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Tribunal pronounces on statutory human rights considerations

In Dube (ss.117A-117D) [2015] UKUT 90 (IAC) the Upper Tribunal expresses its opinions on the new Part 5A of the Nationality, Immigration and Asylum Act 2002, introduced by the Immigration Act 2014. The Court of Appeal has already had its say in the case of YM (Uganda) v Secretary of State for the Home Department [2014] EWCA Civ 1292 and you can read my earlier posts on the subject here and here.

The tribunal’s take is uncontroversial commonsense:

(1) Key features of ss.117A-117D of the Nationality, Immigration and Asylum Act 2002 include the following:

(a) judges are required statutorily to take into account a number of enumerated considerations. Sections 117A-117D are not, therefore, an a la carte menu of considerations that it is at the discretion of the judge to apply or not apply.  Judges are duty-bound to “have regard” to the specified considerations.

(b) these provisions are only expressed as being binding on a “court or tribunal”. It may be that the Secretary of State will consider it in the interests of good administration and consistency of decision-making on Article 8 claims at all levels to have express regard to ss.117A-117D considerations herself, but she is not directly bound to do so.

(c) whilst expressed in mandatory terms, the considerations specified are not expressed as being exhaustive: note use of the phrase “in particular” in s.117A(2): “In considering the public interest question, the court or tribunal must (in particular) have regard— “.

(d) section 117B enumerates considerations that are applicable “in all cases”, which must include foreign criminal cases. Thus when s.117C (which deals with foreign criminals) states that it sets out “additional” considerations that must mean considerations in addition to those set out in s.117B.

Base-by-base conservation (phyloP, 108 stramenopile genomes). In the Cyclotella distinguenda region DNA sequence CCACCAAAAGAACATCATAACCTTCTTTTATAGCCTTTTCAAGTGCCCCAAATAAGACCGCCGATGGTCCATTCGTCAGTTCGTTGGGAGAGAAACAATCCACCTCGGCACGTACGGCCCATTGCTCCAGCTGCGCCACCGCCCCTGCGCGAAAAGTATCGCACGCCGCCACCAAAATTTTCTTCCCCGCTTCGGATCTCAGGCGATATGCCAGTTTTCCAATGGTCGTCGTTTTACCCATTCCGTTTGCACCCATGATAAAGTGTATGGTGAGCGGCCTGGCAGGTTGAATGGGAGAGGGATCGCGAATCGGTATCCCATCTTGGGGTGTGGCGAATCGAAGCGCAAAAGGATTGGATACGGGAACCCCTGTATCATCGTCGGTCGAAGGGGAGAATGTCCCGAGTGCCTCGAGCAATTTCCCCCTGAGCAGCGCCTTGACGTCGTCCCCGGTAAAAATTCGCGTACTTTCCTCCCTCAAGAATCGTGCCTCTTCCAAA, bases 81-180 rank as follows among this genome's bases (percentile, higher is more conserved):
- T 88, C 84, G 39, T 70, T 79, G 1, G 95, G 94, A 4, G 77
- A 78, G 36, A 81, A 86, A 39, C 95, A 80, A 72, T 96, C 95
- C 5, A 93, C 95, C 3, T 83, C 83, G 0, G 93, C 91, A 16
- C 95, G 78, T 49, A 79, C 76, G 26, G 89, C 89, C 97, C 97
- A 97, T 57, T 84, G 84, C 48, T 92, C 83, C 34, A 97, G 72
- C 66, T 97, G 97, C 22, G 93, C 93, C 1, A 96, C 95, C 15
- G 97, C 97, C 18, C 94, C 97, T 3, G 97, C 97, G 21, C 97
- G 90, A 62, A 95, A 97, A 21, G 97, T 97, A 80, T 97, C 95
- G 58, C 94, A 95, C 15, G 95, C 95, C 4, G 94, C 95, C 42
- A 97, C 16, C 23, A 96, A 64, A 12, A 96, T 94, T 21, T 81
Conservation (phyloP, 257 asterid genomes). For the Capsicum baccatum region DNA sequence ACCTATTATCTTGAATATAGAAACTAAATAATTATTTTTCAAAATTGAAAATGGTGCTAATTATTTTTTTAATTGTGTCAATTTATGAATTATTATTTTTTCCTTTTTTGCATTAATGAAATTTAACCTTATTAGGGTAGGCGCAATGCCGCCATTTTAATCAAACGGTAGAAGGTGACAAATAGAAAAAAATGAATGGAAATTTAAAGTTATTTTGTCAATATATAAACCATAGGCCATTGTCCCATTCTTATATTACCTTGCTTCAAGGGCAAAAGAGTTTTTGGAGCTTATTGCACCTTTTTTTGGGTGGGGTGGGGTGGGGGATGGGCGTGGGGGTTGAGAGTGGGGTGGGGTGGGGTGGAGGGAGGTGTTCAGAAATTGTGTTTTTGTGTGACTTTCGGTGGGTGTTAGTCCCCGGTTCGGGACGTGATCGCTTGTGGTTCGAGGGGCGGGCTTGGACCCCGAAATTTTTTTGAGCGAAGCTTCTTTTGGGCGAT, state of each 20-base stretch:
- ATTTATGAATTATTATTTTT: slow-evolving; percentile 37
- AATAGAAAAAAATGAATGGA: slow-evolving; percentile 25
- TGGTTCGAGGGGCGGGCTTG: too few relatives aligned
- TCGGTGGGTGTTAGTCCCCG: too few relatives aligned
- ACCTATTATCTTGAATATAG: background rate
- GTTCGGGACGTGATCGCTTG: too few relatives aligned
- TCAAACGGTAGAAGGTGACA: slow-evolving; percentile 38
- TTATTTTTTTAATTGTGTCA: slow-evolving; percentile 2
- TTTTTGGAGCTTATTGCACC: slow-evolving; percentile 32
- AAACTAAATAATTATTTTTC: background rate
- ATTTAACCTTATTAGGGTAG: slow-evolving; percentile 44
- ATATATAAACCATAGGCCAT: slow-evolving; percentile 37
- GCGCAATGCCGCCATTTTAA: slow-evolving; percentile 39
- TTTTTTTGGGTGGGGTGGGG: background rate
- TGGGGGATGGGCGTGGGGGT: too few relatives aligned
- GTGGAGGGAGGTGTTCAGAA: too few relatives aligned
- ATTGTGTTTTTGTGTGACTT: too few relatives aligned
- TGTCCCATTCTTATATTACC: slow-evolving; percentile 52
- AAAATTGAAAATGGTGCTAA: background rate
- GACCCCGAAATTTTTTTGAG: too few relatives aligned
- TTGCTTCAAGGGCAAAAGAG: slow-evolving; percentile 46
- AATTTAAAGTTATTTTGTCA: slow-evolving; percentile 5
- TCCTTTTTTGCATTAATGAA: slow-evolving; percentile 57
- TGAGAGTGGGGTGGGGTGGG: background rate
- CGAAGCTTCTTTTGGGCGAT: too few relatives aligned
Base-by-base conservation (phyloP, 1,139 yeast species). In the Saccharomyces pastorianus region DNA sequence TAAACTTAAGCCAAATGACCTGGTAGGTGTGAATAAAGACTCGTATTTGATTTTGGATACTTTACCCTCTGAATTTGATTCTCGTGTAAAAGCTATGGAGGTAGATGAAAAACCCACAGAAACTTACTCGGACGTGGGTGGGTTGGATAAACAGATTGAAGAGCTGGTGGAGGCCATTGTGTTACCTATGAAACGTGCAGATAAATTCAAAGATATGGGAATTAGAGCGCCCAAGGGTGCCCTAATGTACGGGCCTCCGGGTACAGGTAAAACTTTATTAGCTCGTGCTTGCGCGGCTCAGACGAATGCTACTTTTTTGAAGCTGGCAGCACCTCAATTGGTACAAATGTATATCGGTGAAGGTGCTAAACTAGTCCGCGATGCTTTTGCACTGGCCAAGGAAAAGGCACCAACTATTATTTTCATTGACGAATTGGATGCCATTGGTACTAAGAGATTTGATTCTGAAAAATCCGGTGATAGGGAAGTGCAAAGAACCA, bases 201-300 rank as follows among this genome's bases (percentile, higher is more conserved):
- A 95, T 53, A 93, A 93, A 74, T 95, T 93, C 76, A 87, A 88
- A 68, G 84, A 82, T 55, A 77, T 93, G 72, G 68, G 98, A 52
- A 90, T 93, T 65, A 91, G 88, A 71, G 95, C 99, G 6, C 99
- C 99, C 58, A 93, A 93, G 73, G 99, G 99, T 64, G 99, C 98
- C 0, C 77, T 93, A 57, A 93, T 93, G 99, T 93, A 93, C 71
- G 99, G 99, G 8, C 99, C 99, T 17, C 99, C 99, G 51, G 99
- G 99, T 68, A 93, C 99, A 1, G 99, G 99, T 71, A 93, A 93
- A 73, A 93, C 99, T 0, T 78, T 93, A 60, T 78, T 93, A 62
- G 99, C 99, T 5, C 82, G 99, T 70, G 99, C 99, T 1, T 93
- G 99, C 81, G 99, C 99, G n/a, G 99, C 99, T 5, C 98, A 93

(e) sections 117A-117D do not represent any kind of radical departure from or “override” of previous case law on Article 8 so far as concerns the need for a structured approach. In particular, they do not disturb the need for judges to ask themselves the five questions set out in Razgar[2004] UKHL 27.  Sections 117A-117D are essentially a further elaboration of Razgar’s question 5 which is essentially about proportionality and justifiability.

(2) It is not an error of law to fail to refer to ss.117A-117D considerations if the judge has applied the test he or she was supposed to apply according to its terms; what matters is substance, not form.

The tribunal goes on to suggest that earlier case law such as the House of Lords case of EB (Kosovo) [2008] UKHL 41 cannot stand alone, unaffected by the statutory considerations. This has to be correct, but the issue of delay by the Home Office remain just as relevant to the proportionality balancing exercise now as always; it has never been a determinative factor nor the only relevant consideration, nor is it today. The importance of the issue of delay was recently underlined by the Grand Chamber decision in Jeunesse v Netherlands (App no. 12738/10), which I wrote up earlier here. Dube is the first time we’ve seen that case cited in a UK case, I think, and the quote relied on by the tribunal is a very small part of the overall picture in that judgment.

Lastly, the case illustrates that different panels of the tribunal clearly take different views about how far the Home Office in particular needs to articulate its grounds of appeal and how far the grant of permission defines the argument on appeal. In this case the panel seems happy enough to dig around to find an error of law. Other panels, led by the President, have suggested a stricter approach.

Colin Yeo
Colin Yeo A barrister specialising in UK immigration law at Garden Court Chambers in London, I have been practising in immigration law for 15 years. I am passionate about immigration law and founded and edit the Free Movement immigration law blog.

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